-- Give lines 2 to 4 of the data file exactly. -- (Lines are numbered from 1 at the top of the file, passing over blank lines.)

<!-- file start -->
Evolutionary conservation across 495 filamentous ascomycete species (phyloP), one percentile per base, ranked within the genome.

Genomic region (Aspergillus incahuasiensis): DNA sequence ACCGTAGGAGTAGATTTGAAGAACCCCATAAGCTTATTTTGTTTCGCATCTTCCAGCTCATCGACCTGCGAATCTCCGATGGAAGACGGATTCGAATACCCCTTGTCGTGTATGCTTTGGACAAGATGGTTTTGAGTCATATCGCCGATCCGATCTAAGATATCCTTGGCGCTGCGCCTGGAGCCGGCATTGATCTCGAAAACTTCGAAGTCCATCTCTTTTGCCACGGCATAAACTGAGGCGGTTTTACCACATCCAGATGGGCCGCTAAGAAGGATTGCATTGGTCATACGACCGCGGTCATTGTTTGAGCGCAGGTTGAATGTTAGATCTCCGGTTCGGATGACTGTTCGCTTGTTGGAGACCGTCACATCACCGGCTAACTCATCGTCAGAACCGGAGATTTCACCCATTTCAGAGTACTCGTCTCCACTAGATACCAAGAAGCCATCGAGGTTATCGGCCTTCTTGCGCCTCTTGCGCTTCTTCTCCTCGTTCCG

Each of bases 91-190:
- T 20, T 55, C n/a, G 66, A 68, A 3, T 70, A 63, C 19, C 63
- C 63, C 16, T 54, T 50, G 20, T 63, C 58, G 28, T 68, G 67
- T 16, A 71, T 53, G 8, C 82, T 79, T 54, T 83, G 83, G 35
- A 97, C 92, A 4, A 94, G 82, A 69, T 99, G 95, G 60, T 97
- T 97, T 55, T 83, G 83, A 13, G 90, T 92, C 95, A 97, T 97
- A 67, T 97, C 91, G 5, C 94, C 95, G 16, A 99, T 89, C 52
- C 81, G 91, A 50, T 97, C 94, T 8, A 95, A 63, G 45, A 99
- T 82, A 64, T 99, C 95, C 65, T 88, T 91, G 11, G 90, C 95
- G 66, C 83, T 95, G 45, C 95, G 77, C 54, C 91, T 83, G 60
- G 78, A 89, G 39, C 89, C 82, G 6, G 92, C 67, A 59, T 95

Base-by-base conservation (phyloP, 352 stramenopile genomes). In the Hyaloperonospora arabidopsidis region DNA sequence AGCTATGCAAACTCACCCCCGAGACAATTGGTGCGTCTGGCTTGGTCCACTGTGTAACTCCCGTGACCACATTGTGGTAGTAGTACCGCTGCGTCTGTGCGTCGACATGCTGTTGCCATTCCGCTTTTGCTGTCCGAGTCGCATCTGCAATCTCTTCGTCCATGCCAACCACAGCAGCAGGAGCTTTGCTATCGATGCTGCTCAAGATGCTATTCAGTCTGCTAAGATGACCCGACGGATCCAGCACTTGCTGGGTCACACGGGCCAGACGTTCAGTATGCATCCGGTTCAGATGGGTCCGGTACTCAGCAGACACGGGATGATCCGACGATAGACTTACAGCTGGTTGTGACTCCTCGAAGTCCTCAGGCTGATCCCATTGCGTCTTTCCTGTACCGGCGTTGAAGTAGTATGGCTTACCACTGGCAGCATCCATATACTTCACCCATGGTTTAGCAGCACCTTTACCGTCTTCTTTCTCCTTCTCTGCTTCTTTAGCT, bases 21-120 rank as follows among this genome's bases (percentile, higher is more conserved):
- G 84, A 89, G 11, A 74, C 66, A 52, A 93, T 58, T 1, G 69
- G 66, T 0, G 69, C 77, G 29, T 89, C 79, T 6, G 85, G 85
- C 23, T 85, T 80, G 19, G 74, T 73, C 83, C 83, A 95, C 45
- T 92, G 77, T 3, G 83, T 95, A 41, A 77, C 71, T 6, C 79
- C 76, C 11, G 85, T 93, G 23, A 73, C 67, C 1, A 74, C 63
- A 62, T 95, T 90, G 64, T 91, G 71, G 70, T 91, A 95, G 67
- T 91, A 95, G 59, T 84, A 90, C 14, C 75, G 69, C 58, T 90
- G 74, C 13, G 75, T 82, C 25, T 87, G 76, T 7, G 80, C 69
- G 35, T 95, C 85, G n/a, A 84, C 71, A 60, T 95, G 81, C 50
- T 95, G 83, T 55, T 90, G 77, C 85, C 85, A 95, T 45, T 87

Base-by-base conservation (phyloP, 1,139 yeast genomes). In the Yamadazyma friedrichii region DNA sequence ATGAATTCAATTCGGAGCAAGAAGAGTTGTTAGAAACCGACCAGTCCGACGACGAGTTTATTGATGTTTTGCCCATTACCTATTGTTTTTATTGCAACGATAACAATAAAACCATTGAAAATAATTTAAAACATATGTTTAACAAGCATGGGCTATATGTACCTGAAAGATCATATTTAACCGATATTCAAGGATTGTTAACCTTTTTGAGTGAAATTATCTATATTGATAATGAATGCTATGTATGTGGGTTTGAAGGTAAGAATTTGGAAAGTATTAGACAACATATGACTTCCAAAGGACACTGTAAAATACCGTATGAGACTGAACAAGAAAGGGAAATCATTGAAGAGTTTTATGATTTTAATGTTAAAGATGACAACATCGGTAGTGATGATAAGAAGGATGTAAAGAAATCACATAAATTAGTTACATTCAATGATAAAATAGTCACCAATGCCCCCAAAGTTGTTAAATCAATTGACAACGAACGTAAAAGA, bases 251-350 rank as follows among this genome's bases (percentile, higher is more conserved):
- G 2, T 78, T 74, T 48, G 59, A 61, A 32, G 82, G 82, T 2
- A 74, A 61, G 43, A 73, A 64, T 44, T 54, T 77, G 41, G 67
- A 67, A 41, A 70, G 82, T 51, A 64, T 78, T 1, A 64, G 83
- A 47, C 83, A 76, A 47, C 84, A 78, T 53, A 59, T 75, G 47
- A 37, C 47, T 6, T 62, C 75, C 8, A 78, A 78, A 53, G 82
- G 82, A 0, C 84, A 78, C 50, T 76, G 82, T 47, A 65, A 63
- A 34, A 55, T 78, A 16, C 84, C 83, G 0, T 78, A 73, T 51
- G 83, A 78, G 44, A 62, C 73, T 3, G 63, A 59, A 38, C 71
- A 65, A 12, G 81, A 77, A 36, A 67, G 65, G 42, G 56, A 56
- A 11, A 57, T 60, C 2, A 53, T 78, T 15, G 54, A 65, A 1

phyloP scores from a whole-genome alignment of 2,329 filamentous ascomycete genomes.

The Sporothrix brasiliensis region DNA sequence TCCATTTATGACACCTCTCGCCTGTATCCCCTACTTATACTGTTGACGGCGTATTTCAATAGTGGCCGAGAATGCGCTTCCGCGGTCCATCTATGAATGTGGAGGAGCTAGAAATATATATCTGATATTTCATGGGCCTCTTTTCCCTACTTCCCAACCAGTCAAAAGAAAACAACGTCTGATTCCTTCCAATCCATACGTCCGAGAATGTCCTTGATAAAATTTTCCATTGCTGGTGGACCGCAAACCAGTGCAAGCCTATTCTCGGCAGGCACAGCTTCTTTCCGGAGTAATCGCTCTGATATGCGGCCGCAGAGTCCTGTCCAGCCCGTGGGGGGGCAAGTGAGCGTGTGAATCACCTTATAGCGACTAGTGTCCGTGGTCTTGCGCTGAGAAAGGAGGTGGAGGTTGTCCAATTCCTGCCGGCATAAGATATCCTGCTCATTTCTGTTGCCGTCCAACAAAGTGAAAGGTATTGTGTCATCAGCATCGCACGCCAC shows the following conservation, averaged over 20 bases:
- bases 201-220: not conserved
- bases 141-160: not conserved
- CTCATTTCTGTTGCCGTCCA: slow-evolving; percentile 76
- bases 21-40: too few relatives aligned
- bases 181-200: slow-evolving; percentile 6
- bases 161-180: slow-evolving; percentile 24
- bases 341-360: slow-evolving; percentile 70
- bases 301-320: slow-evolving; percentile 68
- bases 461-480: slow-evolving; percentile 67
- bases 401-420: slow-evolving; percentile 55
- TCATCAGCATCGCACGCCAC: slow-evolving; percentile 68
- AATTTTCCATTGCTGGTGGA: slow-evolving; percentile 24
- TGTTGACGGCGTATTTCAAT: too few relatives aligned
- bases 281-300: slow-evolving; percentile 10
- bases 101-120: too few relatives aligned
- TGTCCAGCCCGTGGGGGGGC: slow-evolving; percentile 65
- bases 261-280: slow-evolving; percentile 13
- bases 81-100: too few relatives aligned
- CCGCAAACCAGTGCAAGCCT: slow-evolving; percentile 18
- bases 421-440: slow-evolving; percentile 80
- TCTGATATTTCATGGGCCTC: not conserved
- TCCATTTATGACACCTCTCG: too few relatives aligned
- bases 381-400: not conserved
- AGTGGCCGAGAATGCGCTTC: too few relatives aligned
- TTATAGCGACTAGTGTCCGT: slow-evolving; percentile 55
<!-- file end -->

Genomic region (Aspergillus incahuasiensis): DNA sequence ACCGTAGGAGTAGATTTGAAGAACCCCATAAGCTTATTTTGTTTCGCATCTTCCAGCTCATCGACCTGCGAATCTCCGATGGAAGACGGATTCGAATACCCCTTGTCGTGTATGCTTTGGACAAGATGGTTTTGAGTCATATCGCCGATCCGATCTAAGATATCCTTGGCGCTGCGCCTGGAGCCGGCATTGATCTCGAAAACTTCGAAGTCCATCTCTTTTGCCACGGCATAAACTGAGGCGGTTTTACCACATCCAGATGGGCCGCTAAGAAGGATTGCATTGGTCATACGACCGCGGTCATTGTTTGAGCGCAGGTTGAATGTTAGATCTCCGGTTCGGATGACTGTTCGCTTGTTGGAGACCGTCACATCACCGGCTAACTCATCGTCAGAACCGGAGATTTCACCCATTTCAGAGTACTCGTCTCCACTAGATACCAAGAAGCCATCGAGGTTATCGGCCTTCTTGCGCCTCTTGCGCTTCTTCTCCTCGTTCCG

Each of bases 91-190:
- T 20, T 55, C n/a, G 66, A 68, A 3, T 70, A 63, C 19, C 63